Are the French Anti-Semitic? • Pigs’ Heads Sent To Rome Synagogue And Israeli Embassy • Britain: Anti-Semitic Incidents Fall • Prayers And Religion Make An Appearance At Sochi Olympics • Obama: Religious Freedom a US Diplomatic Priority
Last week’s top news, from our perspective:
A 2012 poll by the U.S. Anti-Defamation League, which has tracked attitudes to Jews in France, reported that the overall level of anti-Semitism increased to 24 percent of the population, up from 20 percent in a previous poll just four years before.
The league also found that 35 percent of French people believe that “Jews have too much power in the business world,” while 35 percent believe “Jews still talk too much about what happened to them during the Holocaust.”
Some commentators say France’s Jewish community – at around 500,000, the largest in Europe – has no future. One Paris rabbi is quoted as saying 80 percent of young couples about to marry tell him this.
Offences against Jewish targets in Rome including a pig’s head sent to the city’s main synagogue caused outrage in Italy on Saturday in the run-up to International Holocaust Remembrance Day next week.
“This is a vile and cowardly act which offends the Jewish community and all Romans on the eve of the memorial day,” Nicola Zingaretti, president of Lazio, the region in which the city of Rome is located.
The pig’s head was sent in a parcel to Rome’s Grand Synagogue on Friday and similar packages were also addressed to the Israeli embassy in Rome and to a museum holding an exhibition on the Nazi Holocaust.
Officials said that anti-Semitic graffiti were also scrawled on the walls of a municipal building in the city.
Anti-Semitic incidents recorded in Britain have fallen to the lowest annual level since 2005, a Jewish advisory body reported Wednesday, and said the decline may have been due to a recent lack of “trigger events” in the Middle East. The 529 anti-Semitic incidents recorded in 2013 was down 18 percent from the previous year, according to a report by the Community Security Trust, which advises Britain’s estimated 260,000 Jews on safety issues.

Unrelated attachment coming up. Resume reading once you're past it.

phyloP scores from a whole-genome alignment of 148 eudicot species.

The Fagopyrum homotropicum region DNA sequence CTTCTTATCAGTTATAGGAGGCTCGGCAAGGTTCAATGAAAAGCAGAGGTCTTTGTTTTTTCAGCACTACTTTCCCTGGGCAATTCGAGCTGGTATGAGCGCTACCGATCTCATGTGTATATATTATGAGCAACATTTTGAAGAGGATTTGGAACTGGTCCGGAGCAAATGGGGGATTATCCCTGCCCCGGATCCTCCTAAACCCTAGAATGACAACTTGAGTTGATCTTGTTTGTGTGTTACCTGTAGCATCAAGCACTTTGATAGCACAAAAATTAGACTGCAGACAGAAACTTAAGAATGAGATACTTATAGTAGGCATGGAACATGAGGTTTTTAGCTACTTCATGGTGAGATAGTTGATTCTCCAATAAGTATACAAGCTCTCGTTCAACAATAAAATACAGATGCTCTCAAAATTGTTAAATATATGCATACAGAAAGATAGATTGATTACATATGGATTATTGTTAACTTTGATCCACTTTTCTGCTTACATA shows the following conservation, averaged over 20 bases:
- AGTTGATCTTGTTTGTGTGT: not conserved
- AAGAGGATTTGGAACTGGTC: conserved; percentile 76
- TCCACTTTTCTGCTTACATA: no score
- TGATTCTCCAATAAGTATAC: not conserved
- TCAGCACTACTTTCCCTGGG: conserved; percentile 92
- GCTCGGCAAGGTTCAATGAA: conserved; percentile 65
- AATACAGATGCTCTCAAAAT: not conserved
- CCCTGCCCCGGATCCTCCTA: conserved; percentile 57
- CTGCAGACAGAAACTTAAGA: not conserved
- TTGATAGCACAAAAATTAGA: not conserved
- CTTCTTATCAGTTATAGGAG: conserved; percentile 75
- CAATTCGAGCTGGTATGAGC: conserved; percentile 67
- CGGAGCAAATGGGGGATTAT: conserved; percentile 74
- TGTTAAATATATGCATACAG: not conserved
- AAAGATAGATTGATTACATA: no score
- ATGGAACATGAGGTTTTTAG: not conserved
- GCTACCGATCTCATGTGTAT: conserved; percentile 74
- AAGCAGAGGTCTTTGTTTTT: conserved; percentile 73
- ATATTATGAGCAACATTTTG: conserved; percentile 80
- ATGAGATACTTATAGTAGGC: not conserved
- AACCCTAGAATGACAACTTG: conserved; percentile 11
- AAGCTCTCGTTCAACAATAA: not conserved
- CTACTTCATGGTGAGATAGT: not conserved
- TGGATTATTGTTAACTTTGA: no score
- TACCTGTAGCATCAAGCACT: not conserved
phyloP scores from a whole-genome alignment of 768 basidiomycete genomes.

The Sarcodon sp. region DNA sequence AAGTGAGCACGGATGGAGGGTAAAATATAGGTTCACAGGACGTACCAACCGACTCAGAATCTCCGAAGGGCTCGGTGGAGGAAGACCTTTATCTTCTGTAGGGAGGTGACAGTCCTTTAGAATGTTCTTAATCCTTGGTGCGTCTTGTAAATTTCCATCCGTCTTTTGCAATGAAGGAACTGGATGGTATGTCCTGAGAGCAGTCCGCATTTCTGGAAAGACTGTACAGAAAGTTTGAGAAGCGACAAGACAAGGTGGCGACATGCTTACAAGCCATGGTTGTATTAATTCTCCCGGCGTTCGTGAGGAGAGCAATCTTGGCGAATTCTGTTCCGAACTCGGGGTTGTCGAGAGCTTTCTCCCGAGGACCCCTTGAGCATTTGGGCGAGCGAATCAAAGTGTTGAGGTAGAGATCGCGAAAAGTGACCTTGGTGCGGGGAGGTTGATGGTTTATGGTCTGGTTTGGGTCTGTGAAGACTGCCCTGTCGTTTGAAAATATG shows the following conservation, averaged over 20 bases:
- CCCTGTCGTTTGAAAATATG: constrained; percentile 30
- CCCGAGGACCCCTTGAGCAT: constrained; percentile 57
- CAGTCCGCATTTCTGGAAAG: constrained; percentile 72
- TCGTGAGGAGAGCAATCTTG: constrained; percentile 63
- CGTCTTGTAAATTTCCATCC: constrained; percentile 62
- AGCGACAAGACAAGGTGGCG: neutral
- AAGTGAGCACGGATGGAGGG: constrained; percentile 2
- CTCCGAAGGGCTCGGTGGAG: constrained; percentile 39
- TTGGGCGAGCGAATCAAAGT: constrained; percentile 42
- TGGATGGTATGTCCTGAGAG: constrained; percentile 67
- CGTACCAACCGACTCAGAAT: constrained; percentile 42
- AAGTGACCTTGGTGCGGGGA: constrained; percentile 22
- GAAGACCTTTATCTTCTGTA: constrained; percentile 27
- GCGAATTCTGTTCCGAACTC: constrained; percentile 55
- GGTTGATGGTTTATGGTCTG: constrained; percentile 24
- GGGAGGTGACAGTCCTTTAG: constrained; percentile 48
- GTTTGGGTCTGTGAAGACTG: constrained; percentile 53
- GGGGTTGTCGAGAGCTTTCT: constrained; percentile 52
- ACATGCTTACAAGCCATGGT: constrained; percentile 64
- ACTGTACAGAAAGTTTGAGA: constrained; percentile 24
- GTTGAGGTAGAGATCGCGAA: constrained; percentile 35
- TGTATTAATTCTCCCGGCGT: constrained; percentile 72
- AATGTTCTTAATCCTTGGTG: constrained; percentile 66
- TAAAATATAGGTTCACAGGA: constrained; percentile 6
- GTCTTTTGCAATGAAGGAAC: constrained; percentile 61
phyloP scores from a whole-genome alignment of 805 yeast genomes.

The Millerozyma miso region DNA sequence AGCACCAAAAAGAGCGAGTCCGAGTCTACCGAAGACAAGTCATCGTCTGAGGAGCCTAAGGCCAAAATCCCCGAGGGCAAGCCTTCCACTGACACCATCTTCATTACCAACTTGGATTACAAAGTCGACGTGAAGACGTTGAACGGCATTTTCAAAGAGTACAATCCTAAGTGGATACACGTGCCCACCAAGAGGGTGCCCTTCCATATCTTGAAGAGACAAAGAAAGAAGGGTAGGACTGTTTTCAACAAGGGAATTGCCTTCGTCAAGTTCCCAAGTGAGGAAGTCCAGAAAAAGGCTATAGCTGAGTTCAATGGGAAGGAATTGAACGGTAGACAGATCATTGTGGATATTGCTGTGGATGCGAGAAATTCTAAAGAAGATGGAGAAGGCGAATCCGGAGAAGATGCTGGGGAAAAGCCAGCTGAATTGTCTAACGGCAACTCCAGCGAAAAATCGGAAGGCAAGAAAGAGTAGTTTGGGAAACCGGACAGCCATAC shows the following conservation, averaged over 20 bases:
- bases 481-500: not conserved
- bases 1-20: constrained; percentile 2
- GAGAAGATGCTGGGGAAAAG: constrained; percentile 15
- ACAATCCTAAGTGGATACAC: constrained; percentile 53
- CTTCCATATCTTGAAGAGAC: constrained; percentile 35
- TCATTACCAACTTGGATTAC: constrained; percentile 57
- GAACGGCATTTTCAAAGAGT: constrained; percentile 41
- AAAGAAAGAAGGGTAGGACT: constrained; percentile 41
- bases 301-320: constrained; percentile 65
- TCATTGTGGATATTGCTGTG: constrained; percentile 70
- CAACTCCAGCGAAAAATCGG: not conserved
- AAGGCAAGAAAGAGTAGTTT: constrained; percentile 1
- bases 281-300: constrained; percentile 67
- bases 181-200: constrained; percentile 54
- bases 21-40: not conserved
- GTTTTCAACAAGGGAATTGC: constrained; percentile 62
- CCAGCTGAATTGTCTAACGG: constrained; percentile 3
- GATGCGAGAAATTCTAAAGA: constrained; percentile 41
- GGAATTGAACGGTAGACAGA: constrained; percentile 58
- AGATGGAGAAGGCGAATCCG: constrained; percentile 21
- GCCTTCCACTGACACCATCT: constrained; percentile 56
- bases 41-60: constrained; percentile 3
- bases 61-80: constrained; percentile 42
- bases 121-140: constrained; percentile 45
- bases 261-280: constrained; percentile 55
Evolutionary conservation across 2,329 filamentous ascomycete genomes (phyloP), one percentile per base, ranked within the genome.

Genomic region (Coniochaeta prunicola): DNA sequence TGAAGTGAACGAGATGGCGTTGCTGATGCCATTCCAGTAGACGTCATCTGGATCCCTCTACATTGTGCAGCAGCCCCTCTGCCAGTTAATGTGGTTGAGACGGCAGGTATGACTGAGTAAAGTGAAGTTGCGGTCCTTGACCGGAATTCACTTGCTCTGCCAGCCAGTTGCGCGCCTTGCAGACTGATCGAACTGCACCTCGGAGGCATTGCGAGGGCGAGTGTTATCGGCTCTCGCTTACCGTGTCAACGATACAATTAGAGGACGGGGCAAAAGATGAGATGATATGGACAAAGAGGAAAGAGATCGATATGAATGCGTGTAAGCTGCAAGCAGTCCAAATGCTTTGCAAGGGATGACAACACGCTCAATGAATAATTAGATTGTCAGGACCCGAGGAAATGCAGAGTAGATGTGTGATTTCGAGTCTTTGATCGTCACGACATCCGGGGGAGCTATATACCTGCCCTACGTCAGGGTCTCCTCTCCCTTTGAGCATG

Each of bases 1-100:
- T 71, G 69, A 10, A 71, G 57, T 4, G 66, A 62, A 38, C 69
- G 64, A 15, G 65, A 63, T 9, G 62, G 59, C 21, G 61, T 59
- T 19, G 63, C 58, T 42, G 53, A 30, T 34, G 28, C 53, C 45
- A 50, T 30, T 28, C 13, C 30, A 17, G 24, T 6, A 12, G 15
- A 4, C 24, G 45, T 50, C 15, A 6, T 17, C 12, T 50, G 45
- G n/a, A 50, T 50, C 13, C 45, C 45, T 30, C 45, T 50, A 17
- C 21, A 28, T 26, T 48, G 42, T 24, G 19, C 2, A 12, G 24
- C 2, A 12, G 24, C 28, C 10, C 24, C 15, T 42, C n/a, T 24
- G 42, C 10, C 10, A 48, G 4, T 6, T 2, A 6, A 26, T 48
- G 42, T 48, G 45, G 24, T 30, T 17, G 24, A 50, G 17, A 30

The number of violent assaults remained the same as in 2012 at 69, the lowest level since 2003. While attacks on Jews show a decline, Muslim groups say anti-Islamic incidents are on the rise, partly fueled by the killing of a British soldier by two Muslim converts in London last May.
Carl Dambman has spent years preparing for Sochi, traveling from his Seattle home to athletic competitions in the United States and internationally, improving his skills ahead of the Winter Olympics.
But Dambman, 63, isn’t an athlete. Instead, he’s one of dozens of chaplains volunteering at the games, where organizers have set up three multi-faith centers at the Olympic and Paralympic villages for competitors and their coaches.
“In such a high-pressure, high-stakes place, you never know what someone will want to talk about, but we’re there for them,” said Dambman, an Olympic wrestler in the 1970s who now ministers internationally for Athletes in Action.
President Barack Obama told a non-denominational gathering of political leaders Thursday that freedom of religion across the world is important to national security and is a central tenet of U.S. diplomacy.
Speaking at the annual National Prayer Breakfast, Obama cast his message as an international call for human rights, singling out countries that he said have fallen short, particularly when it comes to extending protections and freedoms to all faiths.